(Czech, 1883–1924) Kafka was born in Prague, into a wealthy German-speaking Jewish family. During his lifetime he published only a handful of short fragments and prose pieces, and left instructions to his friend from youth and literary executor, Max Brod, to destroy all his unpublished writings. After Kafka's death from tuberculosis, Brod disregarded this wish, and so the major works survived which place Kafka as one of the most original, influential, and disturbing writers of the twentieth century.
The fictional landscape he created, though naturalistic in detail, has the terrifying implacable logic of a never-ending dream from which there is no escape. Today we use the term ‘Kafkaesque’ to describe the sense of dislocation the individual feels when overwhelmed by a dizzyingly complex and threatening machine-society—memorably conveyed in one of the most famous opening lines in modern literature: ‘Someone must have been telling lies about Joseph K., for without having done anything wrong he was arrested one fine morning’ (from The Trial, 1925). Never openly accused of a specific crime, so unable to defend himself, Joseph K. is sucked into a labyrinthine bureaucracy of nameless officials, shadowy authority figures, and unfathomable procedures. The gloom is tempered by Kafka's sense of the absurd—even the most menacing situation teeters on the edge of farce—and the undercurrent of sensuality, which is all the more heated for being suggested, rather than explicit.
A good way into Kafka is through his shorter pieces, particularly Metamorphosis (1915), with another memorable opening line: As Gregor Samsa awoke one morning from uneasy dreams he found himself transformed in his bed into a gigantic insect.’ And the absolutely harrowing In the Penal Settlement (1933) in which the accused prisoner is sentenced to die by having his crime imprinted on his flesh by needle points.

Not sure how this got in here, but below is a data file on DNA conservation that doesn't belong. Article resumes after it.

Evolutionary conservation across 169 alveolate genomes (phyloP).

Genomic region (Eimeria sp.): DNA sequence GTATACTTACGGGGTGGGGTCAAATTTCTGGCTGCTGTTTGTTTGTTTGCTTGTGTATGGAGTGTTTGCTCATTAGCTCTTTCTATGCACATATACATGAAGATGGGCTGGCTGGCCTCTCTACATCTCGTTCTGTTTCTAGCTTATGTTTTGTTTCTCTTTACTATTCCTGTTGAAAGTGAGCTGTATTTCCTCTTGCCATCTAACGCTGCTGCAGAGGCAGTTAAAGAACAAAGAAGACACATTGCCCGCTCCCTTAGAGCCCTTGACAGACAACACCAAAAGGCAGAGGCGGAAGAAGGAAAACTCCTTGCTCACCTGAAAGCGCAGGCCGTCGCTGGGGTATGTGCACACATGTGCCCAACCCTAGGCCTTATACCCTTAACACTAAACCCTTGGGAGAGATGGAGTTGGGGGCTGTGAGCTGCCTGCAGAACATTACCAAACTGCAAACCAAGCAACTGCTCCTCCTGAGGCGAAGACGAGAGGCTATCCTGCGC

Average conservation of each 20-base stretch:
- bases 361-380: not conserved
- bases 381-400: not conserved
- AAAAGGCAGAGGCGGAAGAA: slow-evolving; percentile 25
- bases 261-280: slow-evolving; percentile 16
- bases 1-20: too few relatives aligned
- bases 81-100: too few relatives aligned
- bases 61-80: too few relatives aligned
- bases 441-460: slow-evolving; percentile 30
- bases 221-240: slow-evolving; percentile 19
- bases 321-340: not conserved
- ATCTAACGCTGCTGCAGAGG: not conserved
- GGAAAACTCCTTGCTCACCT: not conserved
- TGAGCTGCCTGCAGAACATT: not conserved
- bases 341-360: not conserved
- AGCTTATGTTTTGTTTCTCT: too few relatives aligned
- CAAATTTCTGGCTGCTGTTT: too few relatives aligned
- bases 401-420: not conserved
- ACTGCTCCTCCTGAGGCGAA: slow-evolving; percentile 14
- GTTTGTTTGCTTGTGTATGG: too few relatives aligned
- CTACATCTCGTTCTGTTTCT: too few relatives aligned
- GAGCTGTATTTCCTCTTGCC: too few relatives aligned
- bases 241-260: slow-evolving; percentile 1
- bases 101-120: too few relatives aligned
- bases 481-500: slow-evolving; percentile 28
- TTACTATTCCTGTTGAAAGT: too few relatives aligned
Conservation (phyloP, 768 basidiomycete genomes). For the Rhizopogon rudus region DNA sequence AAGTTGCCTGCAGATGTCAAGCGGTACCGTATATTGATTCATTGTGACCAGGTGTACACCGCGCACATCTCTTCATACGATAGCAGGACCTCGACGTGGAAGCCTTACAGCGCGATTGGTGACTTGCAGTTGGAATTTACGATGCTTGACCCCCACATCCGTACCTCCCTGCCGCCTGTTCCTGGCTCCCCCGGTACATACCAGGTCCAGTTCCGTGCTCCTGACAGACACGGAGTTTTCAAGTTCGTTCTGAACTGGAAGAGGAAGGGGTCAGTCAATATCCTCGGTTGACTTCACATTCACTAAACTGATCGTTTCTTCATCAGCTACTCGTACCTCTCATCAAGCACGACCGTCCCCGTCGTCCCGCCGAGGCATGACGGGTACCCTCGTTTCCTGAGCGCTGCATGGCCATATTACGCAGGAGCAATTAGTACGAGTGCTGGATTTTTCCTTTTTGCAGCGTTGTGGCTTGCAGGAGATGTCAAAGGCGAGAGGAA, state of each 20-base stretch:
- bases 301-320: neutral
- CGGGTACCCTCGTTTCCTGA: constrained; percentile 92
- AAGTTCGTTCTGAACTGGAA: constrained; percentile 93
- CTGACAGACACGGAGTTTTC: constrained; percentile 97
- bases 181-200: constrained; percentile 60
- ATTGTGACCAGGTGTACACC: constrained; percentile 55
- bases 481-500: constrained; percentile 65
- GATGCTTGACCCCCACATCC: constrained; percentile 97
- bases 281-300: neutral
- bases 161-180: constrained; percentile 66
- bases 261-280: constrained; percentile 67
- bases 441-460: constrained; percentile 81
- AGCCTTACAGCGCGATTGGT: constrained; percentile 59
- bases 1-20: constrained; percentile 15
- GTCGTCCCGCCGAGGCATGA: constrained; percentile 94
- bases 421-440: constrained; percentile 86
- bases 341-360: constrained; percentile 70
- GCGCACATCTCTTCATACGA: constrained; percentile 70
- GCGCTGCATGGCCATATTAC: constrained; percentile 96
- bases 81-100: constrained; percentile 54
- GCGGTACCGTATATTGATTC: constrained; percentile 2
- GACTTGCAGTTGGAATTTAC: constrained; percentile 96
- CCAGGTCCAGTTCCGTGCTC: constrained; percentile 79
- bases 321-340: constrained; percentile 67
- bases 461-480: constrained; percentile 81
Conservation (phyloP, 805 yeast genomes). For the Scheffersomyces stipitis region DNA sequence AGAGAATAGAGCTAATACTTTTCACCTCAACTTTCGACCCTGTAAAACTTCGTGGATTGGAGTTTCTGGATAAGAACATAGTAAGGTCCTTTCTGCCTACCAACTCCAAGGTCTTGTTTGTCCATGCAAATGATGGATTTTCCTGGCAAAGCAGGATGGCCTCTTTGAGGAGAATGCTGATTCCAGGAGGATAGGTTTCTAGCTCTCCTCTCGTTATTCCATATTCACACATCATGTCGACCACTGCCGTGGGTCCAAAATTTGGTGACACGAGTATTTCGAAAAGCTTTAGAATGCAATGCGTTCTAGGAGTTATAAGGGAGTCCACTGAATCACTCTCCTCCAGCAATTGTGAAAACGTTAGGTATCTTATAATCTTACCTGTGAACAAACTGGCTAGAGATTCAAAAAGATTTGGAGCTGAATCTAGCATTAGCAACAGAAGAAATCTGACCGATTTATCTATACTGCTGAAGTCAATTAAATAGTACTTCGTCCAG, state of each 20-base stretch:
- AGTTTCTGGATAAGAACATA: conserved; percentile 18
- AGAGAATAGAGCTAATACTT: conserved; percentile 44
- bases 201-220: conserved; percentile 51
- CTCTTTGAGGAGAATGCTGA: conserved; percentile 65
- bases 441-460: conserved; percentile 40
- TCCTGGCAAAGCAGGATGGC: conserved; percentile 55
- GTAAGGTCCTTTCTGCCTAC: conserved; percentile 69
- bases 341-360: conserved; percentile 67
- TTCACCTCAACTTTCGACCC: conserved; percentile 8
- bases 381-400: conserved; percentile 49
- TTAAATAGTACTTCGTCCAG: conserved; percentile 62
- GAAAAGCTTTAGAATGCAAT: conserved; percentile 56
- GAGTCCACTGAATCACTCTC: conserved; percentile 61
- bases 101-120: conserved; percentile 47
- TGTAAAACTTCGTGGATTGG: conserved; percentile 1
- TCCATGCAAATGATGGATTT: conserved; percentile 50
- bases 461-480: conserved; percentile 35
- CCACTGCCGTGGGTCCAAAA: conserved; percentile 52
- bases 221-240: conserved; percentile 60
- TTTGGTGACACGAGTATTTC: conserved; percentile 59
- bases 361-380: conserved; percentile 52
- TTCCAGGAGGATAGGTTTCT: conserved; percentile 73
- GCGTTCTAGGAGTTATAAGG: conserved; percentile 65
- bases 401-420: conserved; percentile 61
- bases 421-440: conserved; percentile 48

Amerika (so spelt in the original German edition, 1927) is lighter in tone and more playful, about 16-year-old Karl Rossman, a recently arrived immigrant from Europe, who is taken up and then rejected by a rich uncle. Kafka himself never visited America, and relied on guidebooks, which liberated his imagination to create a weirdly whimsical New World, and makes convincing the naïve charm and wide-eyed innocence of his hero.
Another full-length work, The Castle (1926), is an interminable tale about a land surveyor named K., who arrives in a peasant village and is forever balked from getting into the forbidding medieval castle and completing his job. Possibly Kafka's most profound statement, and most difficult book, it none the less repays the effort. The meaning in Kafka's books is notoriously elusive, but this is part of their attraction. Kafka's own explanation, in an extraordinary 50-page letter he wrote to his father, is interesting, but typically unhelpful: ‘My writings are about you. I merely poured out in them what I could not pour out on your breast.’
Albert Camus, Kazuo Ishiguro, Günter Grass, Knut Hamsun.